Have you ever found a bug or an exploit in a program you use or a website you visit? If it’s a well-known program or a high traffic website, you could win money for it. A teenage male that goes by the online moniker of “Pinkie Pie” found an exploit with Google Chrome and won $60,000 as part of Google’s “Pwnium” contest that sought “fully functional exploits” and awarded big sums to those who found them. This isn’t the first time “Pinkie Pie” found an exploit for Google—in fact, the Google Chrome blog said, “Congratulations to Pinkie Pie, returning to the fray with another beautiful piece of work!” The exploit was then patched within hours. Google isn’t the only company to do this—Facebook offered $500 to any user who could find vulnerabilities in its own programming.
Google’s Pwnium 2 competition took place on Tuesday at a conference called Hack in the Box, held in Kuala Lumpur, Malaysia. His fresh exploit relied entirely on bugs within Chrome itself. He appears to be the only top-prize winner, as Google’s Chromium blog announcement didn’t mention any other hackers.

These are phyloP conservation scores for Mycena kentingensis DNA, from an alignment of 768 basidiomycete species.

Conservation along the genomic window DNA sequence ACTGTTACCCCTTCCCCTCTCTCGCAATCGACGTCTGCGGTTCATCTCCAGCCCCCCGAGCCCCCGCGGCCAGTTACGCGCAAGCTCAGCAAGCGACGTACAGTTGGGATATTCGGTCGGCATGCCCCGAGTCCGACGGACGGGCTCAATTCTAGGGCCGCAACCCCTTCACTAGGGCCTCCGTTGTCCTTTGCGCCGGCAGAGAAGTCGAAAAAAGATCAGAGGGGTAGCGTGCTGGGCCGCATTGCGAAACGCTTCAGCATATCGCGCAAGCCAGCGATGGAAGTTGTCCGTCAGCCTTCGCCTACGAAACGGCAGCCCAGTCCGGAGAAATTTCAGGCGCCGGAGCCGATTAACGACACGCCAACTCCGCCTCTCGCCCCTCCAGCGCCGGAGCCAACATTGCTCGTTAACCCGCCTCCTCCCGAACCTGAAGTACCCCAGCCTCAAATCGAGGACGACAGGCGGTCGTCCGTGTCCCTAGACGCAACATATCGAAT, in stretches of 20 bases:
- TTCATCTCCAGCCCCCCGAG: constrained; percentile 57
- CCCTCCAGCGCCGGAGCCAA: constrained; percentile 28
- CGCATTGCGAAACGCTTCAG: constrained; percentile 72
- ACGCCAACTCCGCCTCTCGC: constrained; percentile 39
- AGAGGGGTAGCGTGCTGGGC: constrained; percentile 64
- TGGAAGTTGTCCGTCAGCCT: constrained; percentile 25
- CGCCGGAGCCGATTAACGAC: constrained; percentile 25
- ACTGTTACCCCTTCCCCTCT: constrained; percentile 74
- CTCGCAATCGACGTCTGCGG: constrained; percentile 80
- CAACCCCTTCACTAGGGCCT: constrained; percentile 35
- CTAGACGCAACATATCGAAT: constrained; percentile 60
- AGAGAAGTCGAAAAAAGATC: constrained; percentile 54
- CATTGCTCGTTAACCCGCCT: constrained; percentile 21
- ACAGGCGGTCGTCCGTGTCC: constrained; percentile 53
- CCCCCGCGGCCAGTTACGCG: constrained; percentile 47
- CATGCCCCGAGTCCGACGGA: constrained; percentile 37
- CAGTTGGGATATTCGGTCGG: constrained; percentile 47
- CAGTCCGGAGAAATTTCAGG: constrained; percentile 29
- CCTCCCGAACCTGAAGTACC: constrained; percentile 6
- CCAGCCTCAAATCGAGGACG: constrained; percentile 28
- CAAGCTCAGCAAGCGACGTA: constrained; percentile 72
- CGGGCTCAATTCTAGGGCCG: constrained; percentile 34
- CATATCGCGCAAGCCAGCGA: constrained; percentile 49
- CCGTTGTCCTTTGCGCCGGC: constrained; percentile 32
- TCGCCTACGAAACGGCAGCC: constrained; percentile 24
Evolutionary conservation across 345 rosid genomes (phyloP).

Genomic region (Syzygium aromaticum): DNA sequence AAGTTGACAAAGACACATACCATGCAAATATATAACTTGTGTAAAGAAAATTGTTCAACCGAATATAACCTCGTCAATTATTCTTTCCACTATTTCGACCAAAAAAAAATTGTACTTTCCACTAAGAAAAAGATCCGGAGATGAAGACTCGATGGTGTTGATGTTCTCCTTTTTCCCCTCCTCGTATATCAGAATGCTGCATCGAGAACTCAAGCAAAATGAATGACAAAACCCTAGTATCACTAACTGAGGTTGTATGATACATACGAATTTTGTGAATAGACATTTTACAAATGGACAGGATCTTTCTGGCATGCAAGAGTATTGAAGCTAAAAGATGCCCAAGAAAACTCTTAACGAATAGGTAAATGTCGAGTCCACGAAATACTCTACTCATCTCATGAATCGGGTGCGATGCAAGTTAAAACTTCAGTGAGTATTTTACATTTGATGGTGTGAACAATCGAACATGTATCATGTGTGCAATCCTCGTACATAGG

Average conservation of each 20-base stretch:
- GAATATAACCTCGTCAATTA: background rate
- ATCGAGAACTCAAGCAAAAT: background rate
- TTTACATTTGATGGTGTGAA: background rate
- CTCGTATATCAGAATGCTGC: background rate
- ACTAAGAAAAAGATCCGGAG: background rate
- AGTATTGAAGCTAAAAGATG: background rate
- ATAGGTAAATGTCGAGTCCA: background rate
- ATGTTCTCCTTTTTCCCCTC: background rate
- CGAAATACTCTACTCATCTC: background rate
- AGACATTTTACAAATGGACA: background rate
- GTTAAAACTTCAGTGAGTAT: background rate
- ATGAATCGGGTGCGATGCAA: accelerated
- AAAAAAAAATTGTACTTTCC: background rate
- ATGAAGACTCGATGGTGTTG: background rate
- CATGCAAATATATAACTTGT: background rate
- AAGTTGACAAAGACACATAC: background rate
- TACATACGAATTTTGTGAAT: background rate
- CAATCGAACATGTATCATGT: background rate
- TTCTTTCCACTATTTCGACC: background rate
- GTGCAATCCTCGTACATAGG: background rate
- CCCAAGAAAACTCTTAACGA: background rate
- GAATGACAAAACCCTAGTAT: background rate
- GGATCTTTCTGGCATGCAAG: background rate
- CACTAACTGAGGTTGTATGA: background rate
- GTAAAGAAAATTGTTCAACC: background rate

No program or website is completely secure. In any program or website there are bugs and exploits that those with ill intent can use to crash your computer or entire networks of computers, so finding these bugs and exploits are essential to ensure that your network security is up to date. Although some people believe that finding these bugs and exploits are something that only professionals and those with extensive programming experience can do, even non-techies can do their part—almost every website or program has a feature that allows people to report bugs and exploits directly to the developers.
“Pinkie Pie” even wanted to work for Google in 2011—he even said in his cover letter that he could crack Google Chrome on the Mac OS X. Although they didn’t hire him, a Google rep said that they would take another look at his resume following his successful find.